Last updated 1 December 2020
Section 34 of the Human Rights Act 2019 (Qld) (Human Rights Act) upholds the rule against double jeopardy. It states that a person must not be tried or punished more than once for an offence they have been convicted or acquitted of. It applies to criminal, quasi-criminal and regulatory offences.
However, s 34 is not likely to prevent non-criminal consequences from the same conduct or circumstances (e.g. disciplinary or professional conduct proceedings following conviction of a criminal charge).
The right not to be tried or punished more than once will be subject to the general limitation provision in s 13 of the Human Rights Act. This provides human rights may be subject under law to reasonable limits, which are justified in a free and democratic society. See ‘Human Rights may be Limited’ for further explanation.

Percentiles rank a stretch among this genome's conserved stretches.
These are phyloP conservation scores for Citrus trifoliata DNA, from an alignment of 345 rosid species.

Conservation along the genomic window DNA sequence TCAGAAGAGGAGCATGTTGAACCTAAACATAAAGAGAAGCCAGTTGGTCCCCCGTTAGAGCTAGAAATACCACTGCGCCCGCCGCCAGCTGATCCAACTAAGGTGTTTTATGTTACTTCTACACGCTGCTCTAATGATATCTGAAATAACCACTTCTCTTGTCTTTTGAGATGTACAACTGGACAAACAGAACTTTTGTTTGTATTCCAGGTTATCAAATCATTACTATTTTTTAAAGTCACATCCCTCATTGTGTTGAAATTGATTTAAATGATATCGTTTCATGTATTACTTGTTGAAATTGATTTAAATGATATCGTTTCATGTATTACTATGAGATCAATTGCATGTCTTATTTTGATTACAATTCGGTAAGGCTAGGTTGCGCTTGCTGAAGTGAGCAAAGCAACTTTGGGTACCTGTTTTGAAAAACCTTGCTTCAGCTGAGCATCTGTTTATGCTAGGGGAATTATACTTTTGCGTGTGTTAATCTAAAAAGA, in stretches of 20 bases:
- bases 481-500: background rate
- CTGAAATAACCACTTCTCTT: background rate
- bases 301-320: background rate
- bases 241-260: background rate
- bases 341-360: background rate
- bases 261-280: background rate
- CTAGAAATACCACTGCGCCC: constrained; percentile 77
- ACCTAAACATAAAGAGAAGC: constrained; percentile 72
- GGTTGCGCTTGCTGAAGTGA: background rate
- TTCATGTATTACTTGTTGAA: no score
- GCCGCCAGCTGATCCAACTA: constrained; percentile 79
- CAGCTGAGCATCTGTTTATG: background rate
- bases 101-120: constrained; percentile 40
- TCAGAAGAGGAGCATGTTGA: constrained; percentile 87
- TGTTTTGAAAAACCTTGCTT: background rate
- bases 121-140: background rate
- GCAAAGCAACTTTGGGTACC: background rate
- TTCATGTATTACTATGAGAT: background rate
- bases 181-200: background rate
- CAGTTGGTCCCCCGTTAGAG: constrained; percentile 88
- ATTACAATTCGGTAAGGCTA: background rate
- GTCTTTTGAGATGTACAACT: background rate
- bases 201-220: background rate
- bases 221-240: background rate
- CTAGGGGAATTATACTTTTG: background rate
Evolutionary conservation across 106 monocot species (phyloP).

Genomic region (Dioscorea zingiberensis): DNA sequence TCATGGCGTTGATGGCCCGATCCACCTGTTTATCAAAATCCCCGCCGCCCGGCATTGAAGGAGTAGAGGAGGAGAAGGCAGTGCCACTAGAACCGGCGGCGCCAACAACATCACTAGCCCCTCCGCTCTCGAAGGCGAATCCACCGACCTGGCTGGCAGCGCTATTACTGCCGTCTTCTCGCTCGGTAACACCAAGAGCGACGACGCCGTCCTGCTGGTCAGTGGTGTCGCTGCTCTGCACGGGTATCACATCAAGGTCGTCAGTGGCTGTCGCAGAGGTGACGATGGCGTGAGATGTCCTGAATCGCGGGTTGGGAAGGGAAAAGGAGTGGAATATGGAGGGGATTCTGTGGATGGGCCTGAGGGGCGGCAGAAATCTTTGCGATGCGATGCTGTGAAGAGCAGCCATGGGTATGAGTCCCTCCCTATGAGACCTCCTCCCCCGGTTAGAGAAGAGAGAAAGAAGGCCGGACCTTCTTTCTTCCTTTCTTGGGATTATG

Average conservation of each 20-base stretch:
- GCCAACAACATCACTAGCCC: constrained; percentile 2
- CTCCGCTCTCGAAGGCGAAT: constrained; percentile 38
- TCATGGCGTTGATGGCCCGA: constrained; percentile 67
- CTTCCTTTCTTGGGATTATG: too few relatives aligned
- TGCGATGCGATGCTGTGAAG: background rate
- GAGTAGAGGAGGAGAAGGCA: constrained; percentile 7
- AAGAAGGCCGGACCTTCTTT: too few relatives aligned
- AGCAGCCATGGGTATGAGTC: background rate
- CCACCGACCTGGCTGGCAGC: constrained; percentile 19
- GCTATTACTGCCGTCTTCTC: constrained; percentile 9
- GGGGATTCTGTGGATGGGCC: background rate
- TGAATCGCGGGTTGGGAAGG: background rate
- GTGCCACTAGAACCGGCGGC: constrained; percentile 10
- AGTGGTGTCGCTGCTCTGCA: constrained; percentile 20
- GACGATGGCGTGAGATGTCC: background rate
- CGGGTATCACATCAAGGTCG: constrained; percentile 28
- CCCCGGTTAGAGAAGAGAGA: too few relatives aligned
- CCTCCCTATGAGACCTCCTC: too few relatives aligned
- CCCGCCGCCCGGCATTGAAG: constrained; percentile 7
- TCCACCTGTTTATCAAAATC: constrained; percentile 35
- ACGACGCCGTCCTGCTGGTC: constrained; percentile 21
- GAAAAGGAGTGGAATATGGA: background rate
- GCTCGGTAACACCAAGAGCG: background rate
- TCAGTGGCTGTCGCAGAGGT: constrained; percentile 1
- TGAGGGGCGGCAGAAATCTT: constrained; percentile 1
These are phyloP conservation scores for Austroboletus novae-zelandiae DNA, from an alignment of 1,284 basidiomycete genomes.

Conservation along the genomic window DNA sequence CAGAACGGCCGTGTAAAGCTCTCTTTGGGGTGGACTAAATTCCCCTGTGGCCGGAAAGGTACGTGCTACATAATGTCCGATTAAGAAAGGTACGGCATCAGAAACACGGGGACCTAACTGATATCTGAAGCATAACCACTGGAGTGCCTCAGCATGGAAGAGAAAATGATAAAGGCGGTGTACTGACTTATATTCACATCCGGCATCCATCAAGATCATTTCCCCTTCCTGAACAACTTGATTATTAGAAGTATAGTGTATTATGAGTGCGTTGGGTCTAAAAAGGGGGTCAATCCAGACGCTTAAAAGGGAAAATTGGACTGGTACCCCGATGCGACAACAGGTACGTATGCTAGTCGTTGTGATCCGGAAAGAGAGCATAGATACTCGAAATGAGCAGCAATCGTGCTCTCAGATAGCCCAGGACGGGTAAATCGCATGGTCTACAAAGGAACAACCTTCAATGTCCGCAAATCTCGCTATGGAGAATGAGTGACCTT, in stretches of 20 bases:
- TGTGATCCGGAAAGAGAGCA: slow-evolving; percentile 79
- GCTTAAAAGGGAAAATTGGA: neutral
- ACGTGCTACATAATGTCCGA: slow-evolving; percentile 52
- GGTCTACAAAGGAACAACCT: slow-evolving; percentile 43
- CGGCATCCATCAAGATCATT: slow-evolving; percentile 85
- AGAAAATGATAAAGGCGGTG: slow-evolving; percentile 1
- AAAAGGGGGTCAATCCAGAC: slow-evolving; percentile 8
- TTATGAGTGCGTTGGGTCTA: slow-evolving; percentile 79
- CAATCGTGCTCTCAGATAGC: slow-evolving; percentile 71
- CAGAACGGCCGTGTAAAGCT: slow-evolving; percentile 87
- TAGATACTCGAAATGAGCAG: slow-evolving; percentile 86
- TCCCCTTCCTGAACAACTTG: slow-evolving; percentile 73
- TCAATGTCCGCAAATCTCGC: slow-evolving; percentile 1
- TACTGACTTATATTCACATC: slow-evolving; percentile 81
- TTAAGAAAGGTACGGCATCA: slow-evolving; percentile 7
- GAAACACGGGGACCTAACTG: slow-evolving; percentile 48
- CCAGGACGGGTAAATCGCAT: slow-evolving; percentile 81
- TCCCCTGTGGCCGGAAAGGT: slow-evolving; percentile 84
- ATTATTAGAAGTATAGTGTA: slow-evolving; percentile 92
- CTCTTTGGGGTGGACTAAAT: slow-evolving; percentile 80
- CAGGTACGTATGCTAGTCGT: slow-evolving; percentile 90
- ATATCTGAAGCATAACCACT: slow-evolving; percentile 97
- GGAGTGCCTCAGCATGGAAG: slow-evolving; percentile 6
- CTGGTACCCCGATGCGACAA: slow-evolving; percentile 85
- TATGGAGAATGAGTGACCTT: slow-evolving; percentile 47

The rights not to be tried or punished more than once may be engaged:
- when raising the defence of double jeopardy during criminal law proceedings (e.g. where a person is charged with an alleged offence they have already been acquitted of or is charged with two separate offences arising from the one act)
- when refusing to issue or revoke a licence (e.g. a real estate, letting agent or motor dealer licence) on the basis of criminal convictions
- during disciplinary hearings and disbarment following criminal convictions (e.g. of doctors, lawyers and psychologists).
These examples have been adapted from Australian cases. They are provided by way of example only, and are not a substitute for legal advice.